Taxa Richness Variation & Networked Measurement of Ionic Strength to Monitor Waterway Health
This study explored variation in waterway health within a small geography and whether remote monitoring systems can show real time changes from natural and human activity. Environmental monitoring can be costly, requiring expensive equipment and personnel on site. The STream Observation and Networking Equipment (STONE) is a device low cost enough to be left in the field, with the capability to upload data to a web site. Freshwater macroinvertebrate samples were collected from five sites with a seine net and identified to the family level. Chemical sampling was also performed. The STONE device is constructed from a Raspberry Pi, integrated circuits, recycled electronic components, and open source software. It measures ionic strength, which can indicate a broad range of pollution from nutrients to road salt. Calibration is accomplished with known NaCl solutions. Resistance measurements and temperature are used to calculate TDS. Data is posted real time to a web site. Of the five sites sampled, the two with the lowest nutrient pollution also had the highest taxa richness. Seven macroinvertebrate families were found only at one site in the Princeton Ridge. The STONE device showed a statistically significant difference between sites on three different streams and the controls. This study showed the link between taxa richness and nutrient pollution, and that macroinvertebrate species can vary significantly within a small area. Initial data reads from the STONE device are promising. Open source hardware, software and recycled material can be used to create a device sensitive to water health metrics, and display the data real time on a web site.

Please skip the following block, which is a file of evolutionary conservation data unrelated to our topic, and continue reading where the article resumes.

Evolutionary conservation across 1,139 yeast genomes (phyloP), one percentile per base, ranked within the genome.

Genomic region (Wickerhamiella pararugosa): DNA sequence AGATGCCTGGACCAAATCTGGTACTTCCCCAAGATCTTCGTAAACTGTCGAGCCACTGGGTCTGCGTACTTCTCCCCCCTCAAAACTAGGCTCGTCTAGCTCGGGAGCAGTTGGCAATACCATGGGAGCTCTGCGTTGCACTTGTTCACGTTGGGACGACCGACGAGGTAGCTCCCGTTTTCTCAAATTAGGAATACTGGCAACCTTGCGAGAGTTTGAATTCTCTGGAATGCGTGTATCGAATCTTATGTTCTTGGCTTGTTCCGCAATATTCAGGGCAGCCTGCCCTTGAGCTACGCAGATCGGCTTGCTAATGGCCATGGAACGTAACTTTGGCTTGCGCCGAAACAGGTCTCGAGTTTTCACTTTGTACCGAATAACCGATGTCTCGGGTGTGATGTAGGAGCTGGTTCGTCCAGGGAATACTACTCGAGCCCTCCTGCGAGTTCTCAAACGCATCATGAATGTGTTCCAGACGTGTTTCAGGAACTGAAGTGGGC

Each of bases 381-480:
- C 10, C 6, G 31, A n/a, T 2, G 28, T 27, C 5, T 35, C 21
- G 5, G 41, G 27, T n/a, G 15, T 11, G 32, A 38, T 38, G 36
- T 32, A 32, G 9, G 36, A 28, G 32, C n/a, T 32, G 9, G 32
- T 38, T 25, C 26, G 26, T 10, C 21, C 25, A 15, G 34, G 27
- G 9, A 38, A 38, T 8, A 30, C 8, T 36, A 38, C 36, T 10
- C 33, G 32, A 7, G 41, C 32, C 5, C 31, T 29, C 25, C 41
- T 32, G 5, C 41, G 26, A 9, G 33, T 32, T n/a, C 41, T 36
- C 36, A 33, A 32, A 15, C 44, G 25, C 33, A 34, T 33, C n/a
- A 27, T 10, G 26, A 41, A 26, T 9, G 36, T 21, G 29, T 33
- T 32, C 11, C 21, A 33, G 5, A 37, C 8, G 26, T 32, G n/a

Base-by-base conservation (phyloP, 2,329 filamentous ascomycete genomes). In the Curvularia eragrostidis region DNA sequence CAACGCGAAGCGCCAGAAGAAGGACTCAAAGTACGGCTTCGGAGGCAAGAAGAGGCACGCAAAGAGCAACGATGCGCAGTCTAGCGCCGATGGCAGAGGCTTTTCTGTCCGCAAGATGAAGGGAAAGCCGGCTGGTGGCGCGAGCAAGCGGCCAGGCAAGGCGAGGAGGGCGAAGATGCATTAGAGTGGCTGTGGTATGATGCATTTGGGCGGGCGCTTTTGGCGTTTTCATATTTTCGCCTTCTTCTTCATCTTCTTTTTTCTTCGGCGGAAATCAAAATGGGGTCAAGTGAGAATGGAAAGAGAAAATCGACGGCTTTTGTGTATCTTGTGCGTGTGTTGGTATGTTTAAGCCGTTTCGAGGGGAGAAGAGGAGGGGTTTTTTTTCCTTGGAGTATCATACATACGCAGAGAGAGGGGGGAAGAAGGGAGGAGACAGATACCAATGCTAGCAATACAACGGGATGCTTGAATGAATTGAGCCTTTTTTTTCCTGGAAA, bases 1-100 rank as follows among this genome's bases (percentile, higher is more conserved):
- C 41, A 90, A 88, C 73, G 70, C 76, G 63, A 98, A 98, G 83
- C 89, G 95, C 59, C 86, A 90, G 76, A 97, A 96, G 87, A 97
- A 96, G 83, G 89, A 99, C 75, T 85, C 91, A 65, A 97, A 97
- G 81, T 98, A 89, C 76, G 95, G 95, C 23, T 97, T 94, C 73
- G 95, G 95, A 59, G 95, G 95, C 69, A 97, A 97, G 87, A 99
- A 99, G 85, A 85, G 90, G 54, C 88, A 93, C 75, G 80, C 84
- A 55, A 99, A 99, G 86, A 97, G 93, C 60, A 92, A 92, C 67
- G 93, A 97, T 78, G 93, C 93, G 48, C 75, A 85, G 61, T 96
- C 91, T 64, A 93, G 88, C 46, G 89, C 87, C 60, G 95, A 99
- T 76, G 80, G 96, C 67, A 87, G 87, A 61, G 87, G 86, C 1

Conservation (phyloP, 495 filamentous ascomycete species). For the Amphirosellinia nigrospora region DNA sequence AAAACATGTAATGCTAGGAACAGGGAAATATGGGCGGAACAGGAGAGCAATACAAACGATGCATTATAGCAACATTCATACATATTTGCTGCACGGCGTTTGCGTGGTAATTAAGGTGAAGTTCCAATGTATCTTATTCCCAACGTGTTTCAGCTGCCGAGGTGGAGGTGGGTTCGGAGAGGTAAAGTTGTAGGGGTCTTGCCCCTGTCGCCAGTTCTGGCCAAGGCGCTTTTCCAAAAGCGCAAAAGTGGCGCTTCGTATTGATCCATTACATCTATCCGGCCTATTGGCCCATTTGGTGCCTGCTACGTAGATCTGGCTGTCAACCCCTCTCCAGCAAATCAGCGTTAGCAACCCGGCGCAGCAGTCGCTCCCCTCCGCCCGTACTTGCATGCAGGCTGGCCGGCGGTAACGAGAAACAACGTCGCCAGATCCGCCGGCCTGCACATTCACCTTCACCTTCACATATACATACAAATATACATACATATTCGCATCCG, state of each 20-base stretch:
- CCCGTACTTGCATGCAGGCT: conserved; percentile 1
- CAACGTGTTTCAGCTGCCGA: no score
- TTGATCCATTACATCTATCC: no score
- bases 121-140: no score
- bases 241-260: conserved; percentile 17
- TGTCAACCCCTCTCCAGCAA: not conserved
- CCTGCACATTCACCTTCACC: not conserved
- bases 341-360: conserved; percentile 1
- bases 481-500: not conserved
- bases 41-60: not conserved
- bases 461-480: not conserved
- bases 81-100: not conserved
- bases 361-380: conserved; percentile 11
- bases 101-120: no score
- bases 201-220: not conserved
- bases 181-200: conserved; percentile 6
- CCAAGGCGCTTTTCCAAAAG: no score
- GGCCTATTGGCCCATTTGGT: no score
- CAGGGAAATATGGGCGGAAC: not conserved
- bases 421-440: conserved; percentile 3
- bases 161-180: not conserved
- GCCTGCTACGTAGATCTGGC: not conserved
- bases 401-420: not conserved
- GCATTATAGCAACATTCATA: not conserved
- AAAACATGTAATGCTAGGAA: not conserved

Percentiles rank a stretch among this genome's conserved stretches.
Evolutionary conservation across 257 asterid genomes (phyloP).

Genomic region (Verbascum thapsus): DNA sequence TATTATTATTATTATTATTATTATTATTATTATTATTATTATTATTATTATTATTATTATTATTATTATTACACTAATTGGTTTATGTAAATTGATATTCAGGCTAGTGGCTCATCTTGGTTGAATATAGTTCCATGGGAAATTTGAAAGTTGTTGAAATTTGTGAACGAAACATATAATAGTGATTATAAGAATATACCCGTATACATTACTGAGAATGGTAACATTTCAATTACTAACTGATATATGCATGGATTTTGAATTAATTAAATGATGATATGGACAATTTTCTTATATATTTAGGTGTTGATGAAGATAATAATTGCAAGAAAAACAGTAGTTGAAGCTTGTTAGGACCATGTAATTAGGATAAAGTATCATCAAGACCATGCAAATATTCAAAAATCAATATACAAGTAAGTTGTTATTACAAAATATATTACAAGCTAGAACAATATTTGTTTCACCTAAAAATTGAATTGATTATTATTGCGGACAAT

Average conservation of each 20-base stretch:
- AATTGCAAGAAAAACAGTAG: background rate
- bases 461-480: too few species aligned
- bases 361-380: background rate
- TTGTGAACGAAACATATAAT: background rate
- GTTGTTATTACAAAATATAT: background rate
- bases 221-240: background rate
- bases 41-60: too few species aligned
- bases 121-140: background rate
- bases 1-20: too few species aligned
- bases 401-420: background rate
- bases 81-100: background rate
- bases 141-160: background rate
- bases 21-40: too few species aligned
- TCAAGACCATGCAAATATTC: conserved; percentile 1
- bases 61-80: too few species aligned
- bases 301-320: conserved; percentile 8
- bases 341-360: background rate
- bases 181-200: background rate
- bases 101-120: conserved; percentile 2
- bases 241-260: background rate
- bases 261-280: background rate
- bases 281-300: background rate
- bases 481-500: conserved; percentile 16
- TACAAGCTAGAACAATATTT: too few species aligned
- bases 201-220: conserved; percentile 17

Sonja Michaluk (Primary Presenter/Author), firstname.lastname@example.org;